Fortunately, Liverpool new $20m midfield signing Wataru Endo has already shown he can be the best on the pitch when confronted by elite opposition.
The just acquired midfielder will help to fill the void created by the exits of captain Jordan Henderson and vice-captain James Milner in more ways than one.
First and foremost, Endo partly addresses the shortage of defensive midfielders in the Reds’ squad. But he should also offer leadership in the dressing room as the skipper of not only Stuttgart but the Japan national team too.
Japan sprung two historic upsets in the World Cup group stages last year, beating Germany and Spain in its first two matches to seal a place in the knockout stages when many had written the nation off.
Endo was subsequently rested for the final fixture against Costa Rica, with progression already assured, but returned to the starting line-up for the round of 16 match-up with eventual third-place finishsers Croatia.
After Ivan Perišić canceled out Daizen Maeda’s goal in normal time, the match went all the way to extra time and penalties, with Croatia eventually prevailing 3-1 in the shoot-out.
He may have emerged on the losing side at the Al Janoub Stadium, but Endo was the best player on the pitch, as his man of the match award from The Athletic demonstrates.
Above all else, the number six did the dirty work effectively, placing second in the Japan ranks for combined tackles and interceptions (three) and for blocks (also three).
He also prevailed in virtually every 50/50 he contested, winning a match-high six out of seven ground duels, and going the whole game without being dribbled past.
On a couple of occasions, he beat opposite number Mateo Kovačić — signed by Manchester City for $38m (£30m/€35m) earlier this summer — to the ball with sliding challenges.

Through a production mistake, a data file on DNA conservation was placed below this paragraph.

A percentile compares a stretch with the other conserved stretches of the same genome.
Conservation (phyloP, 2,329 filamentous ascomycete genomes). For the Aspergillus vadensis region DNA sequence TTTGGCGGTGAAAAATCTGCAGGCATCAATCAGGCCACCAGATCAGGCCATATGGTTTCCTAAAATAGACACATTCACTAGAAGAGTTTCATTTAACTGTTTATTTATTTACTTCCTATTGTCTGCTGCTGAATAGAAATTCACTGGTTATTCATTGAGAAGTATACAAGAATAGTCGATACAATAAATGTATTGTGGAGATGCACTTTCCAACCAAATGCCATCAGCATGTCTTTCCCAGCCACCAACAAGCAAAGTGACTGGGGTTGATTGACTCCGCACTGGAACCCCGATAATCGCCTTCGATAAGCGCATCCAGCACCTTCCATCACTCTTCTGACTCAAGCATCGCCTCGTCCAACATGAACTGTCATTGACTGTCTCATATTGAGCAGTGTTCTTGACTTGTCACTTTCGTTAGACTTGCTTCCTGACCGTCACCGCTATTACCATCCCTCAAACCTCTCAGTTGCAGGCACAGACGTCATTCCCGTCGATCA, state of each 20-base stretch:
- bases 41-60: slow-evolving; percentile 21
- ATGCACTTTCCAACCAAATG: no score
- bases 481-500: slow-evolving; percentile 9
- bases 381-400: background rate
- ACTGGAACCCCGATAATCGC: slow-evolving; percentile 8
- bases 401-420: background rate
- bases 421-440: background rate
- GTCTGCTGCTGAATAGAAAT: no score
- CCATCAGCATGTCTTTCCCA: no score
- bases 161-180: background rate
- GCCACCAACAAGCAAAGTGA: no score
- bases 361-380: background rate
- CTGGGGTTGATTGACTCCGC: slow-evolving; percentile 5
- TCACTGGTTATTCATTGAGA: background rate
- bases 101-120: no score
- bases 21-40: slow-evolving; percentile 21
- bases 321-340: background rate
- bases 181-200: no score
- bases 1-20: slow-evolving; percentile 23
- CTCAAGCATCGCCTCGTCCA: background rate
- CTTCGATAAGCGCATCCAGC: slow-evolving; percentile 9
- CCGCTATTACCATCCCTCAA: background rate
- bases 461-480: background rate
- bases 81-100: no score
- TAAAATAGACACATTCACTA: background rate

Well-known Twitter number-cruncher Statman Dave wrote that Endo was ‘everywhere’ over the course of the game, and that’s borne out by his tally of seven ball recoveries, the third-best in his team.
In possession, he was even more effective. He led Japan for completed passes (60) and passing accuracy (87) per cent, even though he was often under pressure from Kovačić when he received it in his own half.
Sometimes a high retention rate can indicate a midfielder is playing it safe, but it wouldn’t be fair to say that about Endo here. He topped the Japan ranks for progressive passes (eight) and passes into the penalty area, and was second for passes into the final third (six).
The man with the armband was able to pick out balls that broke the Croatia lines or released wingers into space down the flanks.
He was also the most effective playmaker in the game, leading the way for shot-creating actions (five) and expected assisted goals (0.5) while also fashioning two big chances.
Endo went close to scoring himself too when he whipped a shot goalwards from 25 yards, but Dominik Livaković was able to tip it over the crossbar. No Japan player had more attempts than his three.
The final element of his display that stood out was his ability to win fouls. By getting his body between man and ball, he drew four over the course of the match, more than anybody else.
Croatia’s midfield included not only Kovacic but also Real Madrid icon Luka Modrić, and yet neither could match Endo. Between them, they only managed to win five out of 14 ground duels, they lost possession 29 times and they were also dribbled past on three occasions.
Endo didn’t get the outcome he deserved that day, but from the Liverpool perspective, this was an exciting glimpse of what he can do up against an elite midfield.